During the EOSAT commercialization era, Landsat coverage standards languished.  Many observations from 1984 to 1999 were missed because there was no obvious and immediate buyer.  With commercial data marketing, it makes sense to only collect data for which there is an established customer, whereas a true scientific mission collects as much global data as possible for future scientific study. Landsat 4 and 5 system calibration and characterization lapsed during this period as well.

By 1989, with two aging satellites and no operatonal budget, NOAA directed EOSAT to turn off the satellites (no government agency was willing to commit augmentation funding for continued satellite operations and data users were unwilling to make the hefty investments in computer processing hardware if future data collection was uncertain).  The program was only saved by a strong protest from Congress and foreign and domestic data users, and an intervention by the Vice President.

Given this outcry and the unexpected outcome of privatization, Congress facilitated the Land Remote Sensing Policy Act of 1992, which instructed Landsat Program Management to build a government-owned Landsat 7.

Two years after the launch of Landsat 7, Space Imaging (formerly EOSAT) returned operational responsibility for Landsat 4 and Landsat 5 back to the U.S. Government.

On July 1, 200l when operational control was officially returned to the federal government, Space Imaging also relinquished their commercial right to Landsat data, enabling the USGS to sell all Landsat 4 and Landsat 5 data in accordance with the USGS pricing policy.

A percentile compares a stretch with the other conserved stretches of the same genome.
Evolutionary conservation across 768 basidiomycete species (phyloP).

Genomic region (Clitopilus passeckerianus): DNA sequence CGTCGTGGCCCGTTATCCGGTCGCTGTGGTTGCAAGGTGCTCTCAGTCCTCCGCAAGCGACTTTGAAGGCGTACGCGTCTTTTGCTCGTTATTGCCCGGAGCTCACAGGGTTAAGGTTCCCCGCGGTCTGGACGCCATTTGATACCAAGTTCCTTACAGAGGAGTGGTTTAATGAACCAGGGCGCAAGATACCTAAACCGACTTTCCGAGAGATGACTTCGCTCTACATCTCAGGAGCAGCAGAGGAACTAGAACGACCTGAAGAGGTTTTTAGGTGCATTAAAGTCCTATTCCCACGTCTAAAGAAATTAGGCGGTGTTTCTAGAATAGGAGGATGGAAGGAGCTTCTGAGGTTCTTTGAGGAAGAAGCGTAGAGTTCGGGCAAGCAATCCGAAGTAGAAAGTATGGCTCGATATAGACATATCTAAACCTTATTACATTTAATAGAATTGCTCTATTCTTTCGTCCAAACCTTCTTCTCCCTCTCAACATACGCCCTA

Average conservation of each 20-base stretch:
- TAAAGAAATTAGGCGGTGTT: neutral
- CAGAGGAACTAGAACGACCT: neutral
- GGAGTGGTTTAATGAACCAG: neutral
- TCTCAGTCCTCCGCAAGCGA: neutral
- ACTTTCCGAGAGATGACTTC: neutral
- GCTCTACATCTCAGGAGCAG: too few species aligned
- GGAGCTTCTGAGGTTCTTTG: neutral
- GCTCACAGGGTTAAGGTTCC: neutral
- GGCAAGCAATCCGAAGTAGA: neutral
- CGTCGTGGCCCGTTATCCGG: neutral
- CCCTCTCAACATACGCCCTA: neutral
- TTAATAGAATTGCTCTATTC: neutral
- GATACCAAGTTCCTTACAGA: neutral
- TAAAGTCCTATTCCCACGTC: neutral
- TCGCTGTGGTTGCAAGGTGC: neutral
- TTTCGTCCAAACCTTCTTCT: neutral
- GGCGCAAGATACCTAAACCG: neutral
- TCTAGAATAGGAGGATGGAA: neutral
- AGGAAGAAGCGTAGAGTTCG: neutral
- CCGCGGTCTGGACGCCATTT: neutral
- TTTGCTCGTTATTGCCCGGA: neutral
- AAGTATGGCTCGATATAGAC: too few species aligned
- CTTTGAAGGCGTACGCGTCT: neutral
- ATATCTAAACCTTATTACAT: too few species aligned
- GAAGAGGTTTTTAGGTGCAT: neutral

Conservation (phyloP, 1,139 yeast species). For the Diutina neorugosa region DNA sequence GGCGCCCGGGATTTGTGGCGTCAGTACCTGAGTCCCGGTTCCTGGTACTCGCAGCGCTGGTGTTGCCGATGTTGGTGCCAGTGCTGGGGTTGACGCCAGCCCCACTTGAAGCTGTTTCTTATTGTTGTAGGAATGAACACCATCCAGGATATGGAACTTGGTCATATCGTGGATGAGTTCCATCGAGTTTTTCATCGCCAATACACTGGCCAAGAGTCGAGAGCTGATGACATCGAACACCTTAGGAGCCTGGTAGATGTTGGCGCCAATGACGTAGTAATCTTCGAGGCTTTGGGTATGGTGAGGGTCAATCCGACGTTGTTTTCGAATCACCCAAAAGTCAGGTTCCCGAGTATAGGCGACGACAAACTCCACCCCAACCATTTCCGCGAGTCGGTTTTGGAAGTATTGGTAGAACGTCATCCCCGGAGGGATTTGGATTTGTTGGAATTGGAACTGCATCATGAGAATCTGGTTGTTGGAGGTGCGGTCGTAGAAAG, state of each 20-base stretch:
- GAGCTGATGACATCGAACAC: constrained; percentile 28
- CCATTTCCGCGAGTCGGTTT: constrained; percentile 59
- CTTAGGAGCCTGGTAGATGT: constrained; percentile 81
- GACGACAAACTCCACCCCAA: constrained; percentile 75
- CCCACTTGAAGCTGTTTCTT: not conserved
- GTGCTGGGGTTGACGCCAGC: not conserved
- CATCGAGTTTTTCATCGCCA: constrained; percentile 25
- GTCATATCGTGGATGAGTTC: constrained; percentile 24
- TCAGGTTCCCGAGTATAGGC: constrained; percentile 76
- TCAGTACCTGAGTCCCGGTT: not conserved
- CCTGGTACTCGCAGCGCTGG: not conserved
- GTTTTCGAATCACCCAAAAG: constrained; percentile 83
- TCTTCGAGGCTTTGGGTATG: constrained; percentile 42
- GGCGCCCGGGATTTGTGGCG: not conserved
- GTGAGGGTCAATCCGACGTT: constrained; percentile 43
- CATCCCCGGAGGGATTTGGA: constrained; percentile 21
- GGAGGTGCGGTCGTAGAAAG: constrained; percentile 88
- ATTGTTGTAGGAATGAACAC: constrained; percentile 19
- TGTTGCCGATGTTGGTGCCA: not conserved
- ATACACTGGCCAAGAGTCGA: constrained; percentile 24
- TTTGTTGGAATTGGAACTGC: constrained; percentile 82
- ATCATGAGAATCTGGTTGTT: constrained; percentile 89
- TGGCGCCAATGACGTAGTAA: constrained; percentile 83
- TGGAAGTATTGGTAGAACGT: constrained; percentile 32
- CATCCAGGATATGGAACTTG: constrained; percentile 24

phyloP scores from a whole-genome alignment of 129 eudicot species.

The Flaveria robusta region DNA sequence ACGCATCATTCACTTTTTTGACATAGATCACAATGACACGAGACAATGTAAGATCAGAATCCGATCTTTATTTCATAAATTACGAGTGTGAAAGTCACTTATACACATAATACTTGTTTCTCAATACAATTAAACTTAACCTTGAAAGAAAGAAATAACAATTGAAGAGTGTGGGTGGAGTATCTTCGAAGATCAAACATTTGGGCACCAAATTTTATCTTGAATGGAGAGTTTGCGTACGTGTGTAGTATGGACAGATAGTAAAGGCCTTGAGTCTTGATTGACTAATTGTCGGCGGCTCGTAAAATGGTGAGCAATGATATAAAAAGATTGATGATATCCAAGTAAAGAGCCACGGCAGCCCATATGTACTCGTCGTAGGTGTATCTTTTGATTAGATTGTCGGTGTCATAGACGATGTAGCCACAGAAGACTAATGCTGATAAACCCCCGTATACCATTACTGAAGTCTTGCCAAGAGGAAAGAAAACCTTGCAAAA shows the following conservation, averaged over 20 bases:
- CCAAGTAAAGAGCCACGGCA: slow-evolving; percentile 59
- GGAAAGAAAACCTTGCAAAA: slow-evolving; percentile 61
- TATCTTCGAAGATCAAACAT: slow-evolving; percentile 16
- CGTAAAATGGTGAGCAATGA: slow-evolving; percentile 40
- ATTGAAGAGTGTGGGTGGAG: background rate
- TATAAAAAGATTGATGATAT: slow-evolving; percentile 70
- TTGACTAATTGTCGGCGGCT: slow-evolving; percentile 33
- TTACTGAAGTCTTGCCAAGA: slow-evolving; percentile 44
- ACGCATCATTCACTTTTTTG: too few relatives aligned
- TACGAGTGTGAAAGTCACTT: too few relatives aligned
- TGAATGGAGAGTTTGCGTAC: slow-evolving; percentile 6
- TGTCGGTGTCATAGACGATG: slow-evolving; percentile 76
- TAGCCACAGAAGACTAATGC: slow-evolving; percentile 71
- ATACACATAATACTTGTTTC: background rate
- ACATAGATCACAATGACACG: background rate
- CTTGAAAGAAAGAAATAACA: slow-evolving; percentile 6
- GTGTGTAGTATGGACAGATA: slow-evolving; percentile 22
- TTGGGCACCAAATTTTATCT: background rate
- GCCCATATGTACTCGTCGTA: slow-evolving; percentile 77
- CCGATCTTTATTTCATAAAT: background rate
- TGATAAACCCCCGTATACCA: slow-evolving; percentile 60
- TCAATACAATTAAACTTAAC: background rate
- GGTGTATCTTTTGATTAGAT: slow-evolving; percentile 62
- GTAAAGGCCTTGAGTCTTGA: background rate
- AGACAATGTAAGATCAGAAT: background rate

Timeline

  • On March 1, 1984, NASA launched Landsat 5, the agency’s last originally mandated Landsat satellite. Landsat 5 was designed and built at the same time as Landsat 4 and carried the same payload: the Multispectral Scanner System (MSS) and the Thematic Mapper (TM) instruments.
  • In 1987, the Landsat 5 TDRSS transmitter (Ku-band) failed. This failure made downlinking data acquired outside of the U.S. data acquisition circle (i.e., range of U.S. ground receiving antennas) impossible; Landsat 5 has no on-board data recorder to record acquired data for later downlink.
  • The MSS instrument was turned off in August of 1995.
  • The TM instrument is still in operation, some 27 years after its planned design life. Data is regularly acquired at stations in the U.S. and Australia for entry into the U.S. archive.  A number of International Ground Stations download data for their local acquisition area.
  • In November 2005, Landsat 5 TM operations were suspended after problems with the solar array left the satellite unable to properly charge its on-board batteries. Working together, USGS and NASA engineers were able to devise a new method of solar array operations. And, on January 30, 2006 Landsat 5 resumed normal operations.
  • In November 2011, The U.S. Geological Survey (USGS) has stopped acquiring images from the 27-year-old Landsat 5 Earth observation satellite due to a rapidly degrading electronic component.

For further details and the latest information about the status of Landsat 5, visit the USGS Landsat Missions website.